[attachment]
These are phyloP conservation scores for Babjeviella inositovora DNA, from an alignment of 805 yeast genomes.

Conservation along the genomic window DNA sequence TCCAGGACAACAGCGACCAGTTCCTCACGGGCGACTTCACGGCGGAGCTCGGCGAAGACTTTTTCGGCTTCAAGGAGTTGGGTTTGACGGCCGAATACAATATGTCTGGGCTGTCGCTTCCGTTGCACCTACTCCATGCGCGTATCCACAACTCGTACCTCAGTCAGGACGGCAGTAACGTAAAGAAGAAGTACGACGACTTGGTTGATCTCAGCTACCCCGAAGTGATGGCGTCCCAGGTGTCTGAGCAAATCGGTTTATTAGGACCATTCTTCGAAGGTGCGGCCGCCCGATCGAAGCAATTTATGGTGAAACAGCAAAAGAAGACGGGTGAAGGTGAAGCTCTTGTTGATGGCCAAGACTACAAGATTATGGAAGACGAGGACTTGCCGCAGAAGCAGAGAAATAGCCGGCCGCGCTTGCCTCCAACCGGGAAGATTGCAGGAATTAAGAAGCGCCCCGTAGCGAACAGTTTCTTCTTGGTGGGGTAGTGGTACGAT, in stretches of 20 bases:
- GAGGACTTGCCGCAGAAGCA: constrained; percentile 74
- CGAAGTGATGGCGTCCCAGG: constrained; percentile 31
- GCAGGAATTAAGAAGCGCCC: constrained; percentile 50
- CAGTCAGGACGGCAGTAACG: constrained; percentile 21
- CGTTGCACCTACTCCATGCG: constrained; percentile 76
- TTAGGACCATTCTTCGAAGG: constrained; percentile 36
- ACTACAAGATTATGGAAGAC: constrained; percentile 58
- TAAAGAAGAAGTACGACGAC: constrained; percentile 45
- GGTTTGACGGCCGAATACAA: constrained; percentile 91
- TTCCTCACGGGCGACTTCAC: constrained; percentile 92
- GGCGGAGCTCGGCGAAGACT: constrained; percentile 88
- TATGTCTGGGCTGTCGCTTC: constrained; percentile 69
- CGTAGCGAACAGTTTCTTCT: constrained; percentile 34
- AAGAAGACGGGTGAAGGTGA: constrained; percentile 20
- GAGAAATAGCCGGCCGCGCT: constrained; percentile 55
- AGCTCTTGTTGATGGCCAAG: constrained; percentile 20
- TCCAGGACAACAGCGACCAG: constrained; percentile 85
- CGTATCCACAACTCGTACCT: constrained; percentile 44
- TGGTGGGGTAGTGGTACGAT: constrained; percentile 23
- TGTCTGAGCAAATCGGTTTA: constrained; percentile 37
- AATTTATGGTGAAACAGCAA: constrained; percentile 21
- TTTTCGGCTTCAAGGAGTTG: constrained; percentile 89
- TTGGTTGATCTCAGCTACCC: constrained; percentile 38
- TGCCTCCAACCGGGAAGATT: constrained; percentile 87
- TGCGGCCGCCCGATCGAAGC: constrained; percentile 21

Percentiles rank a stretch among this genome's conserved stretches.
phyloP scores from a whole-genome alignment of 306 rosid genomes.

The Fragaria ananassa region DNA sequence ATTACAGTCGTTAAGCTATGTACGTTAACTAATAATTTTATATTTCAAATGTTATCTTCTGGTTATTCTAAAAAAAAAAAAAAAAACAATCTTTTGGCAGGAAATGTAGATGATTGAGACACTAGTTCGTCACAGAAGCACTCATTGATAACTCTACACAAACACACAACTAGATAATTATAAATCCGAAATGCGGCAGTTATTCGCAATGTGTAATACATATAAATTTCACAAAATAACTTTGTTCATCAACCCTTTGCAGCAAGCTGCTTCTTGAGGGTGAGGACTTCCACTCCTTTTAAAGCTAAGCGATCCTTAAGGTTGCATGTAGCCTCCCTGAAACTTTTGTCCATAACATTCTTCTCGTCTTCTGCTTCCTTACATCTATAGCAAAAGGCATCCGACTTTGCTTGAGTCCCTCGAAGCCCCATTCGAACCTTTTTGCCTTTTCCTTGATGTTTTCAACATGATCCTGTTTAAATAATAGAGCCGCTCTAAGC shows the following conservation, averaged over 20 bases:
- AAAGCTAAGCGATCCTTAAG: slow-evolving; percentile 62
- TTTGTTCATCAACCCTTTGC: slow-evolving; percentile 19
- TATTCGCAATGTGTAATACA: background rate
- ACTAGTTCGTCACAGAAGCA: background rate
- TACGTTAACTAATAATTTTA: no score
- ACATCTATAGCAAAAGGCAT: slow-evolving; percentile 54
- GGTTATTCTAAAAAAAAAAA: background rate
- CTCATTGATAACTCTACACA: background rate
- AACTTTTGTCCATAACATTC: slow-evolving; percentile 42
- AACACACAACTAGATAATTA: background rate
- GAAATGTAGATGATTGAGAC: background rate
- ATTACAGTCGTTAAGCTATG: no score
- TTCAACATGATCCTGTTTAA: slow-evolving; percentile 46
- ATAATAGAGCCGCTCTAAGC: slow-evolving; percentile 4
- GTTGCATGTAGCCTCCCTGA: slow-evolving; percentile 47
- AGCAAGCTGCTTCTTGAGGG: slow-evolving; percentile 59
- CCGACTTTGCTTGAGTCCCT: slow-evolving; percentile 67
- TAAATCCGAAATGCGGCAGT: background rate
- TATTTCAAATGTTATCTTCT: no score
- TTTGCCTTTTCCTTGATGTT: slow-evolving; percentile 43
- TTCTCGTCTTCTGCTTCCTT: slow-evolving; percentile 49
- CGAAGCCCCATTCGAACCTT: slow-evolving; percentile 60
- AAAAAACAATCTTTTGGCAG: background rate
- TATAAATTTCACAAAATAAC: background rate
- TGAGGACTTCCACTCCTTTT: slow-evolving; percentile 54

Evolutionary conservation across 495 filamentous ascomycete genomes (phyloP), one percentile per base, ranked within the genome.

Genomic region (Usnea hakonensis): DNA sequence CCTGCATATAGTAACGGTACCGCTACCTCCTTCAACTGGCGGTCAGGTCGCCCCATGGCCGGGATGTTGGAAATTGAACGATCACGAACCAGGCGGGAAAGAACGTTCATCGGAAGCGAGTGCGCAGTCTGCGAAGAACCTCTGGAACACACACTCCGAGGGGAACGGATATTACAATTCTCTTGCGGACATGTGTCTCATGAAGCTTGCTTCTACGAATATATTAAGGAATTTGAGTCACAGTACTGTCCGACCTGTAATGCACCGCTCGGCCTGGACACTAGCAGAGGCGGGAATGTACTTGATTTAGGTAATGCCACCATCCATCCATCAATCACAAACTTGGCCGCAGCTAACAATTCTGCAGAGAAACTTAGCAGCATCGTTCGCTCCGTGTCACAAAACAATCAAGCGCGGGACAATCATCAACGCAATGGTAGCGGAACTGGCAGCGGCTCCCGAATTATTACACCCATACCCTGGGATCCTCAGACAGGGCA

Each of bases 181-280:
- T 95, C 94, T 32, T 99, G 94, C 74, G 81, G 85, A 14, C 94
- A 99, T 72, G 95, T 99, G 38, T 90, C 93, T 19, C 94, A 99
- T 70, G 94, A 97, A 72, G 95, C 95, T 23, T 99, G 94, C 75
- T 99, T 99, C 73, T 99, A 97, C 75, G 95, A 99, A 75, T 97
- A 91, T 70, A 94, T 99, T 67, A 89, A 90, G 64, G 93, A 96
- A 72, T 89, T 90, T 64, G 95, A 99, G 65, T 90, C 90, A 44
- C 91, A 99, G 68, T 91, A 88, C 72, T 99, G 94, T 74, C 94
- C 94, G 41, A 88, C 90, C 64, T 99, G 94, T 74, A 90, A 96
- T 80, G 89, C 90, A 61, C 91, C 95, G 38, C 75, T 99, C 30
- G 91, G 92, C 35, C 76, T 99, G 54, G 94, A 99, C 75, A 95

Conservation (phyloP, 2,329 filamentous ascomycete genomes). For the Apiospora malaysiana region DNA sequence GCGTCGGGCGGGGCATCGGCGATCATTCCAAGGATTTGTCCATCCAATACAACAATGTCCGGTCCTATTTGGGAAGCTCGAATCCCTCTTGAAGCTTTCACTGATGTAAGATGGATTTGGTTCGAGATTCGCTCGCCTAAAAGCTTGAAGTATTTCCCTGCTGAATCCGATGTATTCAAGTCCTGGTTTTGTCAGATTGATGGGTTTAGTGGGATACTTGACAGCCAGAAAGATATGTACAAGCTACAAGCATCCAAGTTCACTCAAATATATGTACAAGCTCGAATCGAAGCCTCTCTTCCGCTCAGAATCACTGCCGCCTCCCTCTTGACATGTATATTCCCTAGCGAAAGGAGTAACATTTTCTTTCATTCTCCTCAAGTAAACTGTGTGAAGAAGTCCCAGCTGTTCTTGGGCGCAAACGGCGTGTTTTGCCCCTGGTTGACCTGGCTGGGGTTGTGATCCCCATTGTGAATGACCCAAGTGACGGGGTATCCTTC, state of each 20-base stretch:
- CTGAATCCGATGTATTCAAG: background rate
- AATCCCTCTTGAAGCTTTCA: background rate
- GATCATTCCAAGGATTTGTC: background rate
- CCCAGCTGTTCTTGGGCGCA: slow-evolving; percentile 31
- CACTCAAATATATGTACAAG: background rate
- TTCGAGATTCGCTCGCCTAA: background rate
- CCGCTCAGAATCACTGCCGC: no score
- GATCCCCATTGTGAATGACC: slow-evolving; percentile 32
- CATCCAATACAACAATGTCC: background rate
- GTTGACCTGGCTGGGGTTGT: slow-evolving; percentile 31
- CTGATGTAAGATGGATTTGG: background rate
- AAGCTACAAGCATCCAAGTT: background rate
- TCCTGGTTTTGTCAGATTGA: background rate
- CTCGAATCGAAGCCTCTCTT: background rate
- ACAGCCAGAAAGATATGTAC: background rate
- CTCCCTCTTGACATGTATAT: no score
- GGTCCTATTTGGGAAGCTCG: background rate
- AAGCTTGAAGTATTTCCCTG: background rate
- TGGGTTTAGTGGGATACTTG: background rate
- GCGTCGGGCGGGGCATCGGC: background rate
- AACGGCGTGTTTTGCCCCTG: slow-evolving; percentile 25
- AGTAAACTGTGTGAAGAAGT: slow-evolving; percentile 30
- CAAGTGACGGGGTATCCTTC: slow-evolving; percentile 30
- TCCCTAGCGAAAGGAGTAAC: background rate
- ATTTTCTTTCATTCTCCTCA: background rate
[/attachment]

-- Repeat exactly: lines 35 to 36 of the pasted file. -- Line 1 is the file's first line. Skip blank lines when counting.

- TACGTTAACTAATAATTTTA: no score
- ACATCTATAGCAAAAGGCAT: slow-evolving; percentile 54